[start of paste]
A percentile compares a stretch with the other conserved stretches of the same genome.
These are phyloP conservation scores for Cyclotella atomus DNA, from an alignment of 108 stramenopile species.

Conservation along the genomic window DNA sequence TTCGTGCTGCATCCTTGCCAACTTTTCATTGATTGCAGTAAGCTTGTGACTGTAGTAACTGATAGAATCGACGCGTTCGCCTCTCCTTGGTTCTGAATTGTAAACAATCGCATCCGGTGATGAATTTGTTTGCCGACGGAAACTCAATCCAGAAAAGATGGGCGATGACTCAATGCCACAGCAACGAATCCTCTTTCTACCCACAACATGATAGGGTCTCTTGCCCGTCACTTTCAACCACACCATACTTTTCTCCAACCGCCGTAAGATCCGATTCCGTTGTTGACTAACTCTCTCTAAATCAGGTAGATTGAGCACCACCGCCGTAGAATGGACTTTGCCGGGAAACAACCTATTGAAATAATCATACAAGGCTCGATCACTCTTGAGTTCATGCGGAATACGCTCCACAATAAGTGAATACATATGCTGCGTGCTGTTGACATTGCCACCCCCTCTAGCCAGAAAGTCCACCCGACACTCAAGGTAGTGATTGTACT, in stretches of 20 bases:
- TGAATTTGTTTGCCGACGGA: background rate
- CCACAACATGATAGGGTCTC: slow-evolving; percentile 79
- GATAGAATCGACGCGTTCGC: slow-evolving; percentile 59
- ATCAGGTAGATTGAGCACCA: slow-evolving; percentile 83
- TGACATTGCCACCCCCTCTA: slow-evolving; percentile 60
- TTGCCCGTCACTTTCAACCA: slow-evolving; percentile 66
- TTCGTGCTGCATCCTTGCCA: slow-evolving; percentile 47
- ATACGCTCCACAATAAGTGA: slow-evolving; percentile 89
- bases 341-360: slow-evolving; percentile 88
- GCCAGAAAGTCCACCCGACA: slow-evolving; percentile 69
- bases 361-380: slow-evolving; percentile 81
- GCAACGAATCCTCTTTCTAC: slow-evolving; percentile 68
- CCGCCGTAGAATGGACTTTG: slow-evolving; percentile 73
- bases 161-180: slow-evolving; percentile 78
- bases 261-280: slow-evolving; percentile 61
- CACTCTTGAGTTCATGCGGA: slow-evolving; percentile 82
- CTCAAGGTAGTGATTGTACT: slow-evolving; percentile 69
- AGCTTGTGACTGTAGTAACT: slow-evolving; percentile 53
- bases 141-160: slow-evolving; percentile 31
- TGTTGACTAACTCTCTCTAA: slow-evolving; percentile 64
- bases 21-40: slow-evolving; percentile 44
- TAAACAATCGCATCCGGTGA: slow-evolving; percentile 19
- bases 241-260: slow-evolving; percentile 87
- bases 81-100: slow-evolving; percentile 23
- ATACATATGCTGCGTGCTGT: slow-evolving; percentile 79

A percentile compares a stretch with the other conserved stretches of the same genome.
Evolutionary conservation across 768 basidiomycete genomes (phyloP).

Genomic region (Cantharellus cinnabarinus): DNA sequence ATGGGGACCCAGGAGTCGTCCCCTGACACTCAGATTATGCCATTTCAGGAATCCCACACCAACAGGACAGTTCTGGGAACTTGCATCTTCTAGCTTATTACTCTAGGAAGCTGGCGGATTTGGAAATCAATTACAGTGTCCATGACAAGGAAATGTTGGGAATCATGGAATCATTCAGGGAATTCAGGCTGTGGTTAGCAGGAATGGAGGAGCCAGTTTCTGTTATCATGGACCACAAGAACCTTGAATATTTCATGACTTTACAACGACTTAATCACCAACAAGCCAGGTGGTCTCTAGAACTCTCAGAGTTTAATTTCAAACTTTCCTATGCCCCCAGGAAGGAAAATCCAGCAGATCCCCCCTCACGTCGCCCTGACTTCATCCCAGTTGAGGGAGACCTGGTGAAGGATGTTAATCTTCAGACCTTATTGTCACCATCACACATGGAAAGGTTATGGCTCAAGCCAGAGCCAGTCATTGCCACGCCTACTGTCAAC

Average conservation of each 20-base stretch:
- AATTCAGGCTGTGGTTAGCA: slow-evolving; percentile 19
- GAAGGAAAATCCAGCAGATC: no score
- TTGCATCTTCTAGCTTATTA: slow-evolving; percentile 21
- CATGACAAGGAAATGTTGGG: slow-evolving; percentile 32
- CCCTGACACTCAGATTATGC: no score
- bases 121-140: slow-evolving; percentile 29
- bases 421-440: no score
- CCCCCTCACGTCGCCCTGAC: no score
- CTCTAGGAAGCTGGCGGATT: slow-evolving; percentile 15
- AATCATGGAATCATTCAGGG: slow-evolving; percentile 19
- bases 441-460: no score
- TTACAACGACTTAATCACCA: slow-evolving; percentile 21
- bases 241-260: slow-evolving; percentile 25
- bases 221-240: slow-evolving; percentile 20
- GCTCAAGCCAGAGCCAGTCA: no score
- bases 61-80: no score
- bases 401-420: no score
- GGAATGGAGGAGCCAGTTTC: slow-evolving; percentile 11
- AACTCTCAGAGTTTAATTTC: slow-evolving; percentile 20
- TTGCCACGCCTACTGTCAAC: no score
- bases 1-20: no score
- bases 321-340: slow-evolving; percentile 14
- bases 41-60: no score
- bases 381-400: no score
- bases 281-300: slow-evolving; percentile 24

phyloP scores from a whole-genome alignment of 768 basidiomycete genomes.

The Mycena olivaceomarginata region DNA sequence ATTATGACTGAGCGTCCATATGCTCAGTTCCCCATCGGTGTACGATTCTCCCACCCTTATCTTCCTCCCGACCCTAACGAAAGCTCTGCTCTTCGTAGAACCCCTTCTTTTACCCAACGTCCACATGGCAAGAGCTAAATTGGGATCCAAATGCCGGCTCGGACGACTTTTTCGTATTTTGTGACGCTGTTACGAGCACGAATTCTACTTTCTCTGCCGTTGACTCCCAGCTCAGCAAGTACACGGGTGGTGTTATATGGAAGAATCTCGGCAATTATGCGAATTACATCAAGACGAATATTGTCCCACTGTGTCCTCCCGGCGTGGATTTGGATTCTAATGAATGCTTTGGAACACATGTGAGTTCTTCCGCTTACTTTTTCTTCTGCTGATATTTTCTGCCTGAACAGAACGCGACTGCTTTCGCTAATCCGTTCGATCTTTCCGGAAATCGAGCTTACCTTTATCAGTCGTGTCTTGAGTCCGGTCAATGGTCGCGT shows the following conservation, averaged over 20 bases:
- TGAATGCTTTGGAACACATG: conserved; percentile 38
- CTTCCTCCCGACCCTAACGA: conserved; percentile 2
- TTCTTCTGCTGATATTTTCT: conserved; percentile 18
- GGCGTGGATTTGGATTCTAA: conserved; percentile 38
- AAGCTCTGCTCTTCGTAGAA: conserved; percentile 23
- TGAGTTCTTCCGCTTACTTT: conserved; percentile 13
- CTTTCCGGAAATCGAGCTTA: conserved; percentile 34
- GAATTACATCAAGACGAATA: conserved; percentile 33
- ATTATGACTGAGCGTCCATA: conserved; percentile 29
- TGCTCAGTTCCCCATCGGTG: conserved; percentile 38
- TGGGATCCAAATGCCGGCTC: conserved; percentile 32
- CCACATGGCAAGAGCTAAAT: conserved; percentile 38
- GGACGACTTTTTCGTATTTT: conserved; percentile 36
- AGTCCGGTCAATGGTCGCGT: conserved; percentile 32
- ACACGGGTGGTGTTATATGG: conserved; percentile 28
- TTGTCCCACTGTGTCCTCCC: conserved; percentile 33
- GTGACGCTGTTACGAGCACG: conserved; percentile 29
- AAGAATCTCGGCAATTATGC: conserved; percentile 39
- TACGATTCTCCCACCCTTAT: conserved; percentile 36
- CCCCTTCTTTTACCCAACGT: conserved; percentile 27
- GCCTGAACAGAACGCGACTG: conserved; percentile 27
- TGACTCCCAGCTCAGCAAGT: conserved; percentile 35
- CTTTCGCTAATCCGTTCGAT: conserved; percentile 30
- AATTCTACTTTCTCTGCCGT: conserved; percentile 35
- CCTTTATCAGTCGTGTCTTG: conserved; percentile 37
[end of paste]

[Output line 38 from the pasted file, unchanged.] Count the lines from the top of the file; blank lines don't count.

- bases 121-140: slow-evolving; percentile 29